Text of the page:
12 Random Thoughts on The Oscar Nominations

2013 oscars

The Oscar nominations were announced on Thursday morning (see the full list here) and, ever since, various movie bloggers and reviewers have been speculating about whether or not 12 Years A Slave is still the front-runner and why certain actors and films were nominated while others were ignored.

Now, as a semi-serious film blogger, how can I not look at all of these people engaging in foolish speculation and pompous pontification and ask myself, “Why not me?”  Seriously, if Sasha Stone and Jeff Wells can make a career out of being wrong year-after-year, why not me?

With that in mind, here are 12 random thoughts on the Oscar nominations.

1) There was one film that was popular with audiences but less so with critics that still seemed like it was a sure bet to get at least a few nominations.  And yet somehow, when the nominations were announced, its name was nowhere to be seen.  I’m talking, of course, about Pacific Rim.  How Pacific Rim failed to score nominations for either sound or visual effects is one of the great Oscar mysteries.

2) On a personal level, I was really disappointed that Sarah Polley’s brilliant Stories We Tell was not nominated for Best Documentary Feature.

3) Whatever else may be said about it, Jackass Presents Bad Grandpa will be forever immortalized in the Academy’s history books.  It was nominated for Best Makeup.

4) When it comes to Best Director, I predicted that Martin Scorsese would be snubbed and his spot would be taken by Spike Jonze.  Instead, Paul Greengrass was snubbed and Alexander Payne was nominated for Nebraska.  

If I had to make a prediction today, I would predict that Alfonso Cuaron is going to win the Oscar but Gravity probably won’t win best picture.  (That’s right — it’s Ang Lee and Life of Pi all over again.)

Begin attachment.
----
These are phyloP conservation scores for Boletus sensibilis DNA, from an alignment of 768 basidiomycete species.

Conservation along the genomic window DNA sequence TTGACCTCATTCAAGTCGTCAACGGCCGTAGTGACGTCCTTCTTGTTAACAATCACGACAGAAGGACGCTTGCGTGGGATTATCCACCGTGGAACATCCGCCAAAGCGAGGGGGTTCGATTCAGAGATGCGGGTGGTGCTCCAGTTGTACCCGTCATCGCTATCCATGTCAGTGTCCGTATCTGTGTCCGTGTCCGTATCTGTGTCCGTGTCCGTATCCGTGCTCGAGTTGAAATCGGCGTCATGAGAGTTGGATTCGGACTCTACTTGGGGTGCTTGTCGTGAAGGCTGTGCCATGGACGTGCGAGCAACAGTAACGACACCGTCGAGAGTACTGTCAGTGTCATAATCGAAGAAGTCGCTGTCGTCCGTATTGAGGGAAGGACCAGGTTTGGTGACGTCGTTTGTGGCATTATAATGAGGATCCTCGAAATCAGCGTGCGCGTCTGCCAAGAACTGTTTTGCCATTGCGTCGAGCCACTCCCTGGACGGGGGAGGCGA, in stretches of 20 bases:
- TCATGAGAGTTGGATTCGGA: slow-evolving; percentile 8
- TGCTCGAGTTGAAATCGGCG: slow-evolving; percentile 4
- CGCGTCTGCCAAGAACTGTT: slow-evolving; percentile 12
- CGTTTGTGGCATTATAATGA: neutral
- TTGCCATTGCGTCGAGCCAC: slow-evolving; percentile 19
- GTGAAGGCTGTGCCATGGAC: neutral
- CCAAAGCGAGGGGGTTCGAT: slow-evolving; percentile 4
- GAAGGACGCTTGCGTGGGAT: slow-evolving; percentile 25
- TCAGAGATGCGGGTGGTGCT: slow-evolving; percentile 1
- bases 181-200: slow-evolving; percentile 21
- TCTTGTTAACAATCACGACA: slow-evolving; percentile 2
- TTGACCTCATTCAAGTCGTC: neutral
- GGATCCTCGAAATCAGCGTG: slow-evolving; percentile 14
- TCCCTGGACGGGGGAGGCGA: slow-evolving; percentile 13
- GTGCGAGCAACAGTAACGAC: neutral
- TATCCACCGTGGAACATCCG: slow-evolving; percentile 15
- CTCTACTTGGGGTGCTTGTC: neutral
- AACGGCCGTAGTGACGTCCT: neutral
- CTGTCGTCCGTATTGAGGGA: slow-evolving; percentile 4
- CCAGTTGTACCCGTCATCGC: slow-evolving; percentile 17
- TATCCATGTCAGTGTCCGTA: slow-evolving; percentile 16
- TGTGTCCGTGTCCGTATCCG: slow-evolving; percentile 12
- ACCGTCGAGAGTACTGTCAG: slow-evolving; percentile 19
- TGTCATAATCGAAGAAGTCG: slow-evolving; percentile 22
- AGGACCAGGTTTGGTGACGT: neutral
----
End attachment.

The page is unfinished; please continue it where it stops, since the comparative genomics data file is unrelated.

5) Speaking of predictions, I totally nailed Best Supporting Actress, correctly predicting that Sally Hawkins would be nominated and Oprah Winfrey would be snubbed.  So yay me!

6) There’s been a lot of speculation about why the Academy snubbed Oprah but was it really that surprising?  Lee Daniel’s The Butler was an aggressively safe and rather banal film, a fact that became even more obvious when it was compared against 12 Years A Slave.  Looking back over the past year, it’s obvious that most Oscar watchers decided early on that Oprah was an Oscar front-runner solely because she’s Oprah Winfrey.  Her victory was perceived as being predestined and the majority of the online film community were too  busy hopping on the bandwagon to actually realize that nobody was really that enthusiastic about either The Butler or Oprah’s performance.

7) After Meryl Streep gave her speech criticizing Walt Disney at the National Board of Review, a lot of people speculated that she may have either hurt her chances to be nominated for August: Osage County or that she may have hurt the chances of Emma Thompson and Saving Mr. Banks.  Not surprisingly, Awards Daily’s Sasha “I am a Genius” Stone took it upon herself to write a typically condescending post where she defended Meryl Streep, said the speech would not hurt Thompson’s chances, and that everyone but her was an idiot.